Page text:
Beaten and battered: Germany deal historic defeat to Brazil to reach World Cup final

It was a rout from the start, with Germany scoring five times within the first half-hour to lead Brazil to what will surely go down as a truly infamous defeat on Tuesday night, 7-1.

Marcelo of Brazil reacts after his team concedes a seventh goal to Germany in their 7-1 World Cup semi-final loss on Tuesday night. Kai Pfaffenbach / Reuters / July 8, 2014
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Brazil’s World Cup dream was smashed into oblivion as majestic Germany ran riot to win an extraordinary semi-final 7-1 and send the South American hosts crashing to the worst defeat since losing 6-0 to Uruguay in 1920.

Sixty-four years after Brazil was plunged into national mourning after their loss in the 1950 final, the hosts were torn apart in a defeat likely to be every bit as traumatic as the fabled “Maracanazo”.

“Apologies to everybody, apologies to all the Brazilian people,” said a tearful David Luiz after the mauling in Belo Horizonte.

“I just wanted to see my people smile. We all know how important it was for me to see all of Brazil be happy, at least because of football.

“They were better than us. They prepared better. They played better.

“It’s a very sad day but it’s also a day from which to learn.”

Germany advanced to Sunday’s final in the Maracana after a brilliant first-half blitz which included a burst of four goals in six minutes.

Thomas Muller opened the scoring on 11 minutes, punishing poor Brazilian marking at a corner to make it 1-0.

Brazil, missing suspended captain Thiago Silva, tried to regroup but there was no respite.

Miroslav Klose’s cool finish on 23 minutes – which made him the World Cup’s all-time top scorer, with 16 goals – was the cue for the floodgates to open.

Toni Kroos struck twice in the 24th and 26th minutes to make it 4-0 and then Sami Khedira rounded off another clinical move to make it 5-0 on 29 minutes.

Dead and buried inside half an hour, the crowd at the Mineirao Stadium was stunned into silence.

Many fans burst into tears as they struggled to comprehend the enormity of what was taking place.

“This was not to be expected,” the Bayern Munich star Muller said after his team trounced the World Cup hosts. “I don’t know what to say, to be honest.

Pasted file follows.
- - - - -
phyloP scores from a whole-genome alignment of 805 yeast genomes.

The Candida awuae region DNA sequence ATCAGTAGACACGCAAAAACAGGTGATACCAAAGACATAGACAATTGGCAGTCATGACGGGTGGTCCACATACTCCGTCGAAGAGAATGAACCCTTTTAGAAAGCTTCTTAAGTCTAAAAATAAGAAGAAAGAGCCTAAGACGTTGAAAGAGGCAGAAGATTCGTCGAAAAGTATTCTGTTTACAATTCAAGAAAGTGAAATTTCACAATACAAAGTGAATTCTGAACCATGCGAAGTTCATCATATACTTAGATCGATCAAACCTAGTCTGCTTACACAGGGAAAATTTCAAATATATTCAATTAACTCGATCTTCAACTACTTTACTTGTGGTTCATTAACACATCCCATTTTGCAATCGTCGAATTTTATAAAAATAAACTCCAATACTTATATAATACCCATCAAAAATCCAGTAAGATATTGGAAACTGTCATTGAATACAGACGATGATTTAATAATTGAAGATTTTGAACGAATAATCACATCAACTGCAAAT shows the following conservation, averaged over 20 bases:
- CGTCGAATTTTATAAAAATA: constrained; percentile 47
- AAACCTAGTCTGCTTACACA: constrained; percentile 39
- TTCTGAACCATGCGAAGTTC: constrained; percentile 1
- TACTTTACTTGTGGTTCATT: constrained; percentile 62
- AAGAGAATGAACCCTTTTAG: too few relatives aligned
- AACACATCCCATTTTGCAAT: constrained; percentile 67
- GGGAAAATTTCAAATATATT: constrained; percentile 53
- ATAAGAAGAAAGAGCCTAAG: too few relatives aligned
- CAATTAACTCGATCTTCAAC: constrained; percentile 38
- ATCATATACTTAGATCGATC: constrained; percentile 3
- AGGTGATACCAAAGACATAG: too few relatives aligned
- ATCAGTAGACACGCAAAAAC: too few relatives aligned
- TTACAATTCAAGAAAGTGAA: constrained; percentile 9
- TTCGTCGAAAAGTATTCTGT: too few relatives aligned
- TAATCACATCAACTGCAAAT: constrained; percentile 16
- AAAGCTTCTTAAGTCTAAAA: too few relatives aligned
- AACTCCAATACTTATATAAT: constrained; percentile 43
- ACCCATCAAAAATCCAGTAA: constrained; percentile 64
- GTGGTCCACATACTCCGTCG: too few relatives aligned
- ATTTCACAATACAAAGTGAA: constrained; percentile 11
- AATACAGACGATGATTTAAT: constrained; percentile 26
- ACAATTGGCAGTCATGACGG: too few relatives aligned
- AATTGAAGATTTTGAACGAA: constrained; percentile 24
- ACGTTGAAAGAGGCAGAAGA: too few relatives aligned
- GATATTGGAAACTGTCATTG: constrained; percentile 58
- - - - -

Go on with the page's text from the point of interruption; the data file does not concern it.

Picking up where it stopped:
“I can’t believe it. It’s something totally crazy. It just went well today.”

Muller quickly urged his team to put the result behind them as they focus on Sunday’s final.

“Now we have to pull through one more time, we have to fight to get this thing.”

After the fifth goal, well before half time, hundreds of people left their expensive seats.

A section of the crowd chanted obscenities against the team and Dilma Rousseff, the country’s president, who during the first four weeks of the tournament had enjoyed a reprieve from protests over the record US$11 billion (Dh40.4bn) spent to host the tournament.

Across the nation, others fans shouted at their televisions and abandoned public screenings.

Though Brazil rallied at the start of the second half, the torture continued on 69 minutes when Andre Schurrle swept in Germany’s sixth.

This time boos rang out around the Mineirao as the Germans celebrated.

Schurrle scored his second on 79 minutes to make it 7-0 and was greeted by a burst of applause as Brazilian fans saluted Germany’s wonderful exhibition of attacking football.

Only a late goal by Oscar kept it from being the first seven-goal defeat in Brazil’s history.

Brazil had gone into the match riding a fervent wave of national emotion, determined to clinch a place in the final to honour the injured striker Neymar.

The crowd roared chants of “Neymar, Neymar” just before kickoff, following a full-throated rendition of the national anthem that saw captain David Luiz proudly holding up the injured striker’s No 10 shirt.

But Muller’s early strike punctured the fervent mood, and when the goals started flying in, after Klose made it 2-0, there was no way back for Brazil.

In the final, Germany will play the winner of Wednesday’s semi-final between the Netherlands and Argentina.

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